Haleth's avatar

Like @janbb said, I want to work harder than my parents did at being self-aware. I live in the same city as my parents but only see them two or three times a year when my grandmother invites the whole family together for holidays. Otherwise we don’t even call each other. My stepmother makes me feel very uncomfortable and unwelcome so I can’t wait until the holidays are over. My dad’s a pretty good guy, and he seems to feel bad about it- he’s always pretty nice to me when we get together- but he just goes along with whatever she says and never initiates any contact. My stepmother strongly encouraged my sister to join the airforce, and now my sister can only make it back into town once a year. So I kind of wonder- does my dad mind being this distant from his first set of kids? Does he ever feel bad about it, and why did he let it happen?

If I ever have children, I want to put all the best that I have into it. I want to give them guidance, freedom, and love in equal measures and encourage them to seek out their own paths in life. Above all, I want them to grow up curious, strong and happy. I don’t want to impose my own views about politics/ education/ religion/ whatever on them. My future kids might grow up and think I’m annoying in spite of my good intentions, but at least I’ll know I’ve done my best.

incendiary_dan's avatar

Sorry for the lack of response, and now finally seeing this and remembering to respond.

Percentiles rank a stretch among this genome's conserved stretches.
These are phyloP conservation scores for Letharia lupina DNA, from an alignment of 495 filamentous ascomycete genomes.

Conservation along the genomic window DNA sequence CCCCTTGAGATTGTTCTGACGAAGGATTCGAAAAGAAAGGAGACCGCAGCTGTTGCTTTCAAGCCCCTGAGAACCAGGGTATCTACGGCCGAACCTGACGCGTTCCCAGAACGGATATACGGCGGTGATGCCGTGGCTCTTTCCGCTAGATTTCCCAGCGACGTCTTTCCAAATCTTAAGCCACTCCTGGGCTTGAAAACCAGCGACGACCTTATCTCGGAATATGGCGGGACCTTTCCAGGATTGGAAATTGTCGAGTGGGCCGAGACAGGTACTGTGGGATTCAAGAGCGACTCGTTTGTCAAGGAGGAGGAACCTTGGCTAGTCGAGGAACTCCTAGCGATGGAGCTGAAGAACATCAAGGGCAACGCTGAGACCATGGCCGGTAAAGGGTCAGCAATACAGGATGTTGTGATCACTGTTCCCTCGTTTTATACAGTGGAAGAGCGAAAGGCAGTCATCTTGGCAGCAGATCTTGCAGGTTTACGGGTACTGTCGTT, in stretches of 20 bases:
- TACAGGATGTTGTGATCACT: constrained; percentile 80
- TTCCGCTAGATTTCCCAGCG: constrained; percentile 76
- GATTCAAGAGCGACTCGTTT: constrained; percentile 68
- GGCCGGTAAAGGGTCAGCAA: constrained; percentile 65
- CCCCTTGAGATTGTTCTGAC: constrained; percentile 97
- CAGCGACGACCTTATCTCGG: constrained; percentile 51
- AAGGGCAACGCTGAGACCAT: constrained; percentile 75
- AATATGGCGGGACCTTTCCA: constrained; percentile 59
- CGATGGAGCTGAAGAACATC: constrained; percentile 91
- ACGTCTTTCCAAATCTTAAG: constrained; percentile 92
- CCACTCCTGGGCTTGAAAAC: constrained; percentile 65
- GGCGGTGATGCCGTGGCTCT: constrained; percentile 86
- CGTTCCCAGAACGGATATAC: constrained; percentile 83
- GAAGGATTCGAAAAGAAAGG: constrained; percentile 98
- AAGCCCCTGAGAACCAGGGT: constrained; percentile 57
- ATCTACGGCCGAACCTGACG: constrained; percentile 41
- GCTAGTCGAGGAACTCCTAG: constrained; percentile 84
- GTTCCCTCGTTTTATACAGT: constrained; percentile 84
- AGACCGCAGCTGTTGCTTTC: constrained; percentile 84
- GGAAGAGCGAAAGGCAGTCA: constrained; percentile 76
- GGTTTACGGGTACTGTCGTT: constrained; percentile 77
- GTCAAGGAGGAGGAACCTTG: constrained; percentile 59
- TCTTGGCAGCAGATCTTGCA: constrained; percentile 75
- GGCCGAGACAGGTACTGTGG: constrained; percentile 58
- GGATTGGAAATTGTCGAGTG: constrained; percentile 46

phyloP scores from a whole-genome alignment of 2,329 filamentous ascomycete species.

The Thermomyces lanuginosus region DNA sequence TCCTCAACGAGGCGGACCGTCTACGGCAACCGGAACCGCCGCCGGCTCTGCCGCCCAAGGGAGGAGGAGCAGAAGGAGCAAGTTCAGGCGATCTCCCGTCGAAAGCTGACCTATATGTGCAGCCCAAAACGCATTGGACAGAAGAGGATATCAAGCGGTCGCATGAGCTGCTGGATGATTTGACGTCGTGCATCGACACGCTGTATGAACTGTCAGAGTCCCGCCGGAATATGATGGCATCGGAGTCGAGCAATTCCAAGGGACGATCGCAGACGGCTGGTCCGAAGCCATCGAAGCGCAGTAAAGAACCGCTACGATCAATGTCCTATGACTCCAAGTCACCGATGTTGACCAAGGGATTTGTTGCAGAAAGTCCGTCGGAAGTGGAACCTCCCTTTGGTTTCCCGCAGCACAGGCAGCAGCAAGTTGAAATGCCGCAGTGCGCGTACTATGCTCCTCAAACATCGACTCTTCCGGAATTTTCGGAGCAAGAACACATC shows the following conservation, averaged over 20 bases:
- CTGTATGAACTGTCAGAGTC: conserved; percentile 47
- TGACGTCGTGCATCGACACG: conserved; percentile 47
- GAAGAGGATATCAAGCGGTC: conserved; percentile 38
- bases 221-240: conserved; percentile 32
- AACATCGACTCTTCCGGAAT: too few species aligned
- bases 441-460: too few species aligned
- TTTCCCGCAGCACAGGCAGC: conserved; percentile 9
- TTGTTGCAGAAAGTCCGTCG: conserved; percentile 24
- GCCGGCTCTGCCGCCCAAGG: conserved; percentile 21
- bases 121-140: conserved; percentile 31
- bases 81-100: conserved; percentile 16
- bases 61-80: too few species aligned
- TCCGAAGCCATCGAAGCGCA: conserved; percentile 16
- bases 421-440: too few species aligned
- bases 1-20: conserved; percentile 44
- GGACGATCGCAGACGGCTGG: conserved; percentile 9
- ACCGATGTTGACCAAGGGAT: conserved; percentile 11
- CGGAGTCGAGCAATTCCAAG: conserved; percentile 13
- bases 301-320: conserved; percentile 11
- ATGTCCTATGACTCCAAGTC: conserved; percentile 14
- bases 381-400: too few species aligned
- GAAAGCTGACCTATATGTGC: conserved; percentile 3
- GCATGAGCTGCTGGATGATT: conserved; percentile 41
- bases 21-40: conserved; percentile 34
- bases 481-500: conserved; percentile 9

What I was addressing was the assumption of parental separation that is symptomatic of a larger cultural trend towards compartmentalization and severing of close personal and community ties encouraged through mass media and the general narrative of our culture. This makes it increasingly hard for people to gain lasting and deep social relationships in any facet of their lives, particularly as our culture moves away from valuing the social skills necessary for such deep relationships and more exclusively on skills that make you “productive”. In many senses this creates a barrier between otherwise responsible and conscious citizens which makes them less likely to address and oppose social injustices presented to them, and perhaps even more likely to commit, or at least reinforce, these injustices and disparities knowingly.

Dutchess_III's avatar

I have a much better relationship with my kids than I had with my parents.